It takes him only ten minutes to treat me. He applies very light pressure behind my ears and at various points on my skull. There comes a moment when I feel my breathing downshift, becoming not only slower but lighter, and then the twinges disappear and my neck feels as if it can swivel rather than crunch from side to side. For some reason, I tell him I was a Caesarian birth, and he says, "Oh," as if that clarifies everything. All Caesarian babies end up with neck and shoulder problems, he says, because the blood and nervous system of those areas aren't stimulated by the pressure of passage through the birth canal, as they are in natural birth. (For the record, Bruce Flamm, M.D., a spokesperson for the American College of Obstetrics and Gynecology, said, "I've never seen any scientific data supporting this. I've never even heard of it before.")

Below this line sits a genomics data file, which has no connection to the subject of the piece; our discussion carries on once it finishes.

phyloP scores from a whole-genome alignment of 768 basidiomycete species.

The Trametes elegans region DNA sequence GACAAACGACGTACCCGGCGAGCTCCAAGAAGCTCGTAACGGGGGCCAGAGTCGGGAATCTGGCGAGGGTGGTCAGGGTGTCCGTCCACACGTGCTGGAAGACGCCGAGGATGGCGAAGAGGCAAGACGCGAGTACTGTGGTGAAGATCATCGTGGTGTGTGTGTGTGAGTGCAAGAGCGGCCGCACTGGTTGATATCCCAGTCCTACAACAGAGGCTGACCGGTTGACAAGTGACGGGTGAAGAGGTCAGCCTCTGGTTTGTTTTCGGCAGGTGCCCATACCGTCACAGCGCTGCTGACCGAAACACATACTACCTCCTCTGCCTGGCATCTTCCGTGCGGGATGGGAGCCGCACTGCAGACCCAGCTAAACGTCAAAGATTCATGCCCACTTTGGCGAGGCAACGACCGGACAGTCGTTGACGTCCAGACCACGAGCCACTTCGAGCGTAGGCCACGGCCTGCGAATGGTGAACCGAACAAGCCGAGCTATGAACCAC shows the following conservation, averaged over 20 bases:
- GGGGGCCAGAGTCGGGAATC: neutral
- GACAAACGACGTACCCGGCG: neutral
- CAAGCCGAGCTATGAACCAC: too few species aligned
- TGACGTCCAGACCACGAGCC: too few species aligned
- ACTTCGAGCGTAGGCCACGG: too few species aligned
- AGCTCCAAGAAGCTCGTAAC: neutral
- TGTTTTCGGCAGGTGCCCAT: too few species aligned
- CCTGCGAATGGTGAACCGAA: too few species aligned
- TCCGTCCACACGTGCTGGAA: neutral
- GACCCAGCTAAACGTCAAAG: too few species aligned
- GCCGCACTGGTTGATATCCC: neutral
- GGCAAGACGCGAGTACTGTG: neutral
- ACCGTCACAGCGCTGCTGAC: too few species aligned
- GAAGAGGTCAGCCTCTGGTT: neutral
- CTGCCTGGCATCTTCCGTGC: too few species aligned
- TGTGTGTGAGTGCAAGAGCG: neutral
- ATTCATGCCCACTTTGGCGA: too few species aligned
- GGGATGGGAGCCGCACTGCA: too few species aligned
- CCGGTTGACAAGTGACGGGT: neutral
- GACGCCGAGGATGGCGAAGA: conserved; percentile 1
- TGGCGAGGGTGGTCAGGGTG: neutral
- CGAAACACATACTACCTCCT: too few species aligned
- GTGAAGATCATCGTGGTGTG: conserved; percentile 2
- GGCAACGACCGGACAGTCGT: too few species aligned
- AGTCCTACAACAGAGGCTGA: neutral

It's gotta be temporary, I think as I leave. That was a Saturday. On Monday I write in my notebook: "I have no back pain. And there are two spots where it feels like bolts have been unscrewed." Those twinges haven't returned since.